Got you one better: in this day and age it's pretty much inconceivable that they would disable bleutooth functionality. If you can pair your fancy unpiratable player to a PC rigged to copy the incoming audio stream to disk, you've got yourself a digital copy with essentially no quality loss.

Comment: Re:Repair (Score 1) 53

by c6gunner (#47950233) Attached to: Inside Shenzen's Grey-Market iPhone Mall

The problem is devices that WOULD be significantly cheaper to repair if parts were more easily (and reasonably) available and if the things weren't designed to be harder to repair.

I keep hearing this complaint - that there are devices out there which are "designed to be harder to repair" - but, at least in my experience, that's incredibly rare. More often devices are designed to be difficult to open due to concerns about warranty claims on modified items, and even THAT is pretty rare. Every electronic gizmo which I currently own can be opened with relative ease. Most of them I would be able to perform SOME repairs on, as long as it doesn't involve having to replace chips or capacitors.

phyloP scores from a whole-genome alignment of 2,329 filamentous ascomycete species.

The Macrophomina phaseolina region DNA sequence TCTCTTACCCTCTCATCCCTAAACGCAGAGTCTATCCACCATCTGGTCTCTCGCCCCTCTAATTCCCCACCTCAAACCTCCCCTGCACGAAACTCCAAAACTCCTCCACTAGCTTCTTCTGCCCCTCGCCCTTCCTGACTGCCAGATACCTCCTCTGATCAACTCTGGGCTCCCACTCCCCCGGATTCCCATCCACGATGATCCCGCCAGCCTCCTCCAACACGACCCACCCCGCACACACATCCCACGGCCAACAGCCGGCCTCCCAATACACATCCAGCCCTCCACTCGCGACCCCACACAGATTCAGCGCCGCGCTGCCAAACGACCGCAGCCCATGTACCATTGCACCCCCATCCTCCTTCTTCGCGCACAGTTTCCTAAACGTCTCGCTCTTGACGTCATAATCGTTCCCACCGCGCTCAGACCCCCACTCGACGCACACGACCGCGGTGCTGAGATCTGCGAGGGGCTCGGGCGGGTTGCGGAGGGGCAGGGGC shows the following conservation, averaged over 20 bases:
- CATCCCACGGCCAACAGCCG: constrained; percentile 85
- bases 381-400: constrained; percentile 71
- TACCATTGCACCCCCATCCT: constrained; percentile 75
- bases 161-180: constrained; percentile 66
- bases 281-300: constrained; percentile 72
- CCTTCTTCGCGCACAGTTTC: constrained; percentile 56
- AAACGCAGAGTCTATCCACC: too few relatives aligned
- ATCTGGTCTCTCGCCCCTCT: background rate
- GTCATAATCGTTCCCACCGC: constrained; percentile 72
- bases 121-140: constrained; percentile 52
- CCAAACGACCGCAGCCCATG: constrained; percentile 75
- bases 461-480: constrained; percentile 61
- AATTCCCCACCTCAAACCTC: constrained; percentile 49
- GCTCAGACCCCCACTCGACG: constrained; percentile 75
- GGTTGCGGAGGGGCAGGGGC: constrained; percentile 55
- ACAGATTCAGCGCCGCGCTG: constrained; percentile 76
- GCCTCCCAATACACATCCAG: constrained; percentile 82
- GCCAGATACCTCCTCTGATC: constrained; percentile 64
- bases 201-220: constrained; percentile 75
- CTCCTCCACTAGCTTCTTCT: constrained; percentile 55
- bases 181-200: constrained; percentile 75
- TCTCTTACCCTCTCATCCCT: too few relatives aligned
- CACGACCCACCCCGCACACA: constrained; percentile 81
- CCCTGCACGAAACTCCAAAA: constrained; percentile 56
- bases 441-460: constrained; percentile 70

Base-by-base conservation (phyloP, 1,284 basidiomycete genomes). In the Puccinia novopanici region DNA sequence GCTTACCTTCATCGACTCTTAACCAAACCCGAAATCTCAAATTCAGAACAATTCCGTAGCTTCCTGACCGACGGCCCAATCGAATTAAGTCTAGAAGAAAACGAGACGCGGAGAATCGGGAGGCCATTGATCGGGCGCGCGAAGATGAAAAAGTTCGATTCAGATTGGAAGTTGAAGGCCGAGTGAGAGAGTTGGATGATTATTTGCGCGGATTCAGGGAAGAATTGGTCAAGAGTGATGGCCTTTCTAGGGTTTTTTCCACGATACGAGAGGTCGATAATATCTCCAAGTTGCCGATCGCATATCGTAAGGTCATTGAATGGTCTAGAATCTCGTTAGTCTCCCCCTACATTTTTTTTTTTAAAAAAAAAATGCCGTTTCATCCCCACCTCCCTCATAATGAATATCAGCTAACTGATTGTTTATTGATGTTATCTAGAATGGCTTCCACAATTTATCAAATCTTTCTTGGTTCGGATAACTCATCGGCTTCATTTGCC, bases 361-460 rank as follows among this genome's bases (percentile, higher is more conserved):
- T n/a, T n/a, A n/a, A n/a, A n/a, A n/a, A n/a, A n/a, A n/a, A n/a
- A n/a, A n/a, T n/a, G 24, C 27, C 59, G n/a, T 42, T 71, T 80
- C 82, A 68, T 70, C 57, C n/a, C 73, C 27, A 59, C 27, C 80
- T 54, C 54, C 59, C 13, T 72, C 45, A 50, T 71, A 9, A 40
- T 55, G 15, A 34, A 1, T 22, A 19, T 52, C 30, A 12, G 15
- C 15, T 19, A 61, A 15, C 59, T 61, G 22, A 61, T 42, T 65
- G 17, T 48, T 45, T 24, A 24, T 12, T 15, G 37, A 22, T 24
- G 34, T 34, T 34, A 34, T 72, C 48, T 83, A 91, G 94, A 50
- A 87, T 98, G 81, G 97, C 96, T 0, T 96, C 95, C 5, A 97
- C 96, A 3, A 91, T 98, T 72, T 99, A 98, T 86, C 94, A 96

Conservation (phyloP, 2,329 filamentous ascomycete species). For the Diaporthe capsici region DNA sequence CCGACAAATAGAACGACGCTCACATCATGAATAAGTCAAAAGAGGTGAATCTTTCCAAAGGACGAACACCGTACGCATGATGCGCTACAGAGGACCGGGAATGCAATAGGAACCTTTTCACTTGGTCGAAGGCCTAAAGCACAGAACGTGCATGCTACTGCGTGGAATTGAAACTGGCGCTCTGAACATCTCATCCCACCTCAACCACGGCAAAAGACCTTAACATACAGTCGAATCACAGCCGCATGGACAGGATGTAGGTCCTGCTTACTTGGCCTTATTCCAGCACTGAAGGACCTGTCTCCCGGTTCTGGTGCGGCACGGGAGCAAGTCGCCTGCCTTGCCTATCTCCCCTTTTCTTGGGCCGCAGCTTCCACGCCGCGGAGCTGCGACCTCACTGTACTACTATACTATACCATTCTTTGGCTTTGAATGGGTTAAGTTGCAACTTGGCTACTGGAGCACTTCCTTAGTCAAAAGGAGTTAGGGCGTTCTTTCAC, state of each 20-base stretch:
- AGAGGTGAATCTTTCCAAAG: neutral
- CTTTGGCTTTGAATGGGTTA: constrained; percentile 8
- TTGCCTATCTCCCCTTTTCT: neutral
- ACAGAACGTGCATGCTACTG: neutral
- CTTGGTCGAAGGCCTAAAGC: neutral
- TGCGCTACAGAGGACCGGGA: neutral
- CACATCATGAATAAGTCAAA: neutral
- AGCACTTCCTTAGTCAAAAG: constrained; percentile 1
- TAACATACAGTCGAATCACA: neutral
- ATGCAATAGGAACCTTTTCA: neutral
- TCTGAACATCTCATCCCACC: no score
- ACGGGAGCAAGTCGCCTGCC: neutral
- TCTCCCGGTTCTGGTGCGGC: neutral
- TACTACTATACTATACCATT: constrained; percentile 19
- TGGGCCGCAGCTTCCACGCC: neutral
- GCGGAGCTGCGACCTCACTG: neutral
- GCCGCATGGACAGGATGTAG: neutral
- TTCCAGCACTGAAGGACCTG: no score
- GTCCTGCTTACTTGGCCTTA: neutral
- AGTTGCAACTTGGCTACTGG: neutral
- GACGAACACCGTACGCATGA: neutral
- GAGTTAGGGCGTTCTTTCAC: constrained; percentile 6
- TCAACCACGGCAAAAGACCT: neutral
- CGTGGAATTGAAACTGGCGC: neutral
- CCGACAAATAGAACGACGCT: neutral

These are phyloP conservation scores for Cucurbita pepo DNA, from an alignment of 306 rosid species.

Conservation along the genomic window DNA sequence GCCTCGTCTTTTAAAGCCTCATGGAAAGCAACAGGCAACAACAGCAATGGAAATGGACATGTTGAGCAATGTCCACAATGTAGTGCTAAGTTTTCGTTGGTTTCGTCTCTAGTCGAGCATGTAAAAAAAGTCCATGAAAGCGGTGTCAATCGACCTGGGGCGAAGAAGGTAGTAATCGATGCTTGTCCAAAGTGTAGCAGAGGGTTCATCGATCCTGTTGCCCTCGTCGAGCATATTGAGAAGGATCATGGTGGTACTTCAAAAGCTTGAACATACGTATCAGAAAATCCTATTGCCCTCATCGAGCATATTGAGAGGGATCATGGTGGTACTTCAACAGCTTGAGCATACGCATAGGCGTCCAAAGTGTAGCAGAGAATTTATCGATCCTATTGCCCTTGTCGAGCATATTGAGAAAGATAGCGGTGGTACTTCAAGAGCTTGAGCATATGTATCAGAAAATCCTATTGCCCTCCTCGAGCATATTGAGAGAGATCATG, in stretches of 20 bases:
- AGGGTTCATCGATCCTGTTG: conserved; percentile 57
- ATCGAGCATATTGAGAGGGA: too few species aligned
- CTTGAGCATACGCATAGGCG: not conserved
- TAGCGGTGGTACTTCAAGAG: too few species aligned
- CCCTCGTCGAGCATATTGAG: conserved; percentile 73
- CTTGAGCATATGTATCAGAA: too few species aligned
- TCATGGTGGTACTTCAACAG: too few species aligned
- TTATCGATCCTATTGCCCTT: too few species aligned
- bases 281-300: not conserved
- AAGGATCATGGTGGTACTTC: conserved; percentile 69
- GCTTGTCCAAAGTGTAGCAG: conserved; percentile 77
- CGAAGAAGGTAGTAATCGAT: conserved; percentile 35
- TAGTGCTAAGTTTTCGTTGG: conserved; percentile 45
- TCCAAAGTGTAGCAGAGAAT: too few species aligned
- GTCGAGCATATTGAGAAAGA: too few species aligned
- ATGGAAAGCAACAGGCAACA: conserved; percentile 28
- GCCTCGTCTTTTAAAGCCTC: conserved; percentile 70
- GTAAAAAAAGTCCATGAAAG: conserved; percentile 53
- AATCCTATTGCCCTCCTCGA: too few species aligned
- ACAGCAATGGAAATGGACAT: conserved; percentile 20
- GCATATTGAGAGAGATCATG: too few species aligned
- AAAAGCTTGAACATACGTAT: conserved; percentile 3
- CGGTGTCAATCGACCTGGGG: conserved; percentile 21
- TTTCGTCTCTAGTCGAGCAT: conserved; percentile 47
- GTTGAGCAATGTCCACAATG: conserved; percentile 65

There are some things that bug me - such as my Nexus 5 not having a (easily) replaceable battery. However, while I may not be happy about them, they're all design choices which the manufacturer made for reasons that have nothing to do with repairability. And, for the most part, they're things that don't really effect me (eg. it is highly unlikely that I will keep my Nexus 5 long enough to actually need a battery replacement).

One small step for man, one giant stumble for mankind.